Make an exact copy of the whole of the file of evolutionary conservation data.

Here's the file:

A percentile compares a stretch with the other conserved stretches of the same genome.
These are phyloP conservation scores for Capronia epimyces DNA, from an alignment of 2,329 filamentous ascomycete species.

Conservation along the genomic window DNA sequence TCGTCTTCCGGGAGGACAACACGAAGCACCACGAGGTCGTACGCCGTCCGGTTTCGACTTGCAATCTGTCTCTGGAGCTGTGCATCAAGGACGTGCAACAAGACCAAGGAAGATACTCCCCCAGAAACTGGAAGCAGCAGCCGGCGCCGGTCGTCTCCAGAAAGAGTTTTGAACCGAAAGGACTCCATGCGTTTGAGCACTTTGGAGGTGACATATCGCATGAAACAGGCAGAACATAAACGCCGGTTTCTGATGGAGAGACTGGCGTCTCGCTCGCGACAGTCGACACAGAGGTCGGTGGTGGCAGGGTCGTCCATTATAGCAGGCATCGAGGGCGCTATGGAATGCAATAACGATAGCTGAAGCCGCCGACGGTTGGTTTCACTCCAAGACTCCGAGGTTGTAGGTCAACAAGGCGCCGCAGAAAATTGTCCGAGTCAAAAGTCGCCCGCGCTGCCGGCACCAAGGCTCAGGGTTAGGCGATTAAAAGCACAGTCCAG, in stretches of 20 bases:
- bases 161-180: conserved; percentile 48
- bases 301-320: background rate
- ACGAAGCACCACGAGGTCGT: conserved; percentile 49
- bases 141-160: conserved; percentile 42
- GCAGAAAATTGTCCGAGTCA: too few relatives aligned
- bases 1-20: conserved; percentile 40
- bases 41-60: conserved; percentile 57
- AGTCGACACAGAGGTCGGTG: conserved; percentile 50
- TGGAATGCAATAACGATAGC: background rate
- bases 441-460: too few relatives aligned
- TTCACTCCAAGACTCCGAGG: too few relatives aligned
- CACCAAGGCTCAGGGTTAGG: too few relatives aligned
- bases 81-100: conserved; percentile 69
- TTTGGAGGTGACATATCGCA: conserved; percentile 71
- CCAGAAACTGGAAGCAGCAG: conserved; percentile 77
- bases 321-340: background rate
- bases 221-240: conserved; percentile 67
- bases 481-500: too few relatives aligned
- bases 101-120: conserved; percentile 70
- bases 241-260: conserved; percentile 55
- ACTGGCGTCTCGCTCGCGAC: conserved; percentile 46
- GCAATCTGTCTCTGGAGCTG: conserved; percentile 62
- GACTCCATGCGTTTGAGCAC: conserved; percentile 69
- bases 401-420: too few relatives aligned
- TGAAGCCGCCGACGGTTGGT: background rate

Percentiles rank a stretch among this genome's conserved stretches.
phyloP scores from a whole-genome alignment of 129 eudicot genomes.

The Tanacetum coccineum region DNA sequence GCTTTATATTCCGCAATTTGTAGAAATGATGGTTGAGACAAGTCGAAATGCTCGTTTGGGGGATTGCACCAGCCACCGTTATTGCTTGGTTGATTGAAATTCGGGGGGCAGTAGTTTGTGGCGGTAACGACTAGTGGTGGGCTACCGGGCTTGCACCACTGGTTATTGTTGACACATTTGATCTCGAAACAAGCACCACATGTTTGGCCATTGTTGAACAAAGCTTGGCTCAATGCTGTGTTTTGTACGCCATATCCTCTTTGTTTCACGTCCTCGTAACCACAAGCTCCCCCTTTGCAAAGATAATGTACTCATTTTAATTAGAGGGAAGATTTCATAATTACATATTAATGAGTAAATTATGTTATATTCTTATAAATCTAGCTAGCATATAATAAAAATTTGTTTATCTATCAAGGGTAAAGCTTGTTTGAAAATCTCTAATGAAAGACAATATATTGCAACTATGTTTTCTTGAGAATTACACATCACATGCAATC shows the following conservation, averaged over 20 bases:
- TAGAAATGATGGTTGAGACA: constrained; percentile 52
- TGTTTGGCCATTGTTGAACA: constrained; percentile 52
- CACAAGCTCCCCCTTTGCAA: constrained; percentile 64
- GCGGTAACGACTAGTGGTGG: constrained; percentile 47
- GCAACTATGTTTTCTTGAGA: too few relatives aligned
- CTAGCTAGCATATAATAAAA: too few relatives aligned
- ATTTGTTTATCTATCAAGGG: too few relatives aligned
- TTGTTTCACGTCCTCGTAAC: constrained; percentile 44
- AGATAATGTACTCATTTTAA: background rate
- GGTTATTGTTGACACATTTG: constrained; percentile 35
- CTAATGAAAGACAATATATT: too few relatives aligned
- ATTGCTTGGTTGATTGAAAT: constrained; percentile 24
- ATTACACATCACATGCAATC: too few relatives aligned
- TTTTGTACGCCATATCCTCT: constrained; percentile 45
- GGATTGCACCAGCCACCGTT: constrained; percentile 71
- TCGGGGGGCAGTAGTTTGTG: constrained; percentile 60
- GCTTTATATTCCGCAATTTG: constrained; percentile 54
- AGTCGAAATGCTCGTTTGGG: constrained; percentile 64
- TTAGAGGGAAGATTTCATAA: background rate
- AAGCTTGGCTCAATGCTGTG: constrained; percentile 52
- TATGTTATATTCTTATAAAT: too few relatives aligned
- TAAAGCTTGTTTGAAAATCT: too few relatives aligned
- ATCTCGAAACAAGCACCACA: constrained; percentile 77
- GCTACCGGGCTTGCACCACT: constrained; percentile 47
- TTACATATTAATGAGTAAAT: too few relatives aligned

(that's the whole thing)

A percentile compares a stretch with the other conserved stretches of the same genome.
These are phyloP conservation scores for Capronia epimyces DNA, from an alignment of 2,329 filamentous ascomycete species.

Conservation along the genomic window DNA sequence TCGTCTTCCGGGAGGACAACACGAAGCACCACGAGGTCGTACGCCGTCCGGTTTCGACTTGCAATCTGTCTCTGGAGCTGTGCATCAAGGACGTGCAACAAGACCAAGGAAGATACTCCCCCAGAAACTGGAAGCAGCAGCCGGCGCCGGTCGTCTCCAGAAAGAGTTTTGAACCGAAAGGACTCCATGCGTTTGAGCACTTTGGAGGTGACATATCGCATGAAACAGGCAGAACATAAACGCCGGTTTCTGATGGAGAGACTGGCGTCTCGCTCGCGACAGTCGACACAGAGGTCGGTGGTGGCAGGGTCGTCCATTATAGCAGGCATCGAGGGCGCTATGGAATGCAATAACGATAGCTGAAGCCGCCGACGGTTGGTTTCACTCCAAGACTCCGAGGTTGTAGGTCAACAAGGCGCCGCAGAAAATTGTCCGAGTCAAAAGTCGCCCGCGCTGCCGGCACCAAGGCTCAGGGTTAGGCGATTAAAAGCACAGTCCAG, in stretches of 20 bases:
- bases 161-180: conserved; percentile 48
- bases 301-320: background rate
- ACGAAGCACCACGAGGTCGT: conserved; percentile 49
- bases 141-160: conserved; percentile 42
- GCAGAAAATTGTCCGAGTCA: too few relatives aligned
- bases 1-20: conserved; percentile 40
- bases 41-60: conserved; percentile 57
- AGTCGACACAGAGGTCGGTG: conserved; percentile 50
- TGGAATGCAATAACGATAGC: background rate
- bases 441-460: too few relatives aligned
- TTCACTCCAAGACTCCGAGG: too few relatives aligned
- CACCAAGGCTCAGGGTTAGG: too few relatives aligned
- bases 81-100: conserved; percentile 69
- TTTGGAGGTGACATATCGCA: conserved; percentile 71
- CCAGAAACTGGAAGCAGCAG: conserved; percentile 77
- bases 321-340: background rate
- bases 221-240: conserved; percentile 67
- bases 481-500: too few relatives aligned
- bases 101-120: conserved; percentile 70
- bases 241-260: conserved; percentile 55
- ACTGGCGTCTCGCTCGCGAC: conserved; percentile 46
- GCAATCTGTCTCTGGAGCTG: conserved; percentile 62
- GACTCCATGCGTTTGAGCAC: conserved; percentile 69
- bases 401-420: too few relatives aligned
- TGAAGCCGCCGACGGTTGGT: background rate

Percentiles rank a stretch among this genome's conserved stretches.
phyloP scores from a whole-genome alignment of 129 eudicot genomes.

The Tanacetum coccineum region DNA sequence GCTTTATATTCCGCAATTTGTAGAAATGATGGTTGAGACAAGTCGAAATGCTCGTTTGGGGGATTGCACCAGCCACCGTTATTGCTTGGTTGATTGAAATTCGGGGGGCAGTAGTTTGTGGCGGTAACGACTAGTGGTGGGCTACCGGGCTTGCACCACTGGTTATTGTTGACACATTTGATCTCGAAACAAGCACCACATGTTTGGCCATTGTTGAACAAAGCTTGGCTCAATGCTGTGTTTTGTACGCCATATCCTCTTTGTTTCACGTCCTCGTAACCACAAGCTCCCCCTTTGCAAAGATAATGTACTCATTTTAATTAGAGGGAAGATTTCATAATTACATATTAATGAGTAAATTATGTTATATTCTTATAAATCTAGCTAGCATATAATAAAAATTTGTTTATCTATCAAGGGTAAAGCTTGTTTGAAAATCTCTAATGAAAGACAATATATTGCAACTATGTTTTCTTGAGAATTACACATCACATGCAATC shows the following conservation, averaged over 20 bases:
- TAGAAATGATGGTTGAGACA: constrained; percentile 52
- TGTTTGGCCATTGTTGAACA: constrained; percentile 52
- CACAAGCTCCCCCTTTGCAA: constrained; percentile 64
- GCGGTAACGACTAGTGGTGG: constrained; percentile 47
- GCAACTATGTTTTCTTGAGA: too few relatives aligned
- CTAGCTAGCATATAATAAAA: too few relatives aligned
- ATTTGTTTATCTATCAAGGG: too few relatives aligned
- TTGTTTCACGTCCTCGTAAC: constrained; percentile 44
- AGATAATGTACTCATTTTAA: background rate
- GGTTATTGTTGACACATTTG: constrained; percentile 35
- CTAATGAAAGACAATATATT: too few relatives aligned
- ATTGCTTGGTTGATTGAAAT: constrained; percentile 24
- ATTACACATCACATGCAATC: too few relatives aligned
- TTTTGTACGCCATATCCTCT: constrained; percentile 45
- GGATTGCACCAGCCACCGTT: constrained; percentile 71
- TCGGGGGGCAGTAGTTTGTG: constrained; percentile 60
- GCTTTATATTCCGCAATTTG: constrained; percentile 54
- AGTCGAAATGCTCGTTTGGG: constrained; percentile 64
- TTAGAGGGAAGATTTCATAA: background rate
- AAGCTTGGCTCAATGCTGTG: constrained; percentile 52
- TATGTTATATTCTTATAAAT: too few relatives aligned
- TAAAGCTTGTTTGAAAATCT: too few relatives aligned
- ATCTCGAAACAAGCACCACA: constrained; percentile 77
- GCTACCGGGCTTGCACCACT: constrained; percentile 47
- TTACATATTAATGAGTAAAT: too few relatives aligned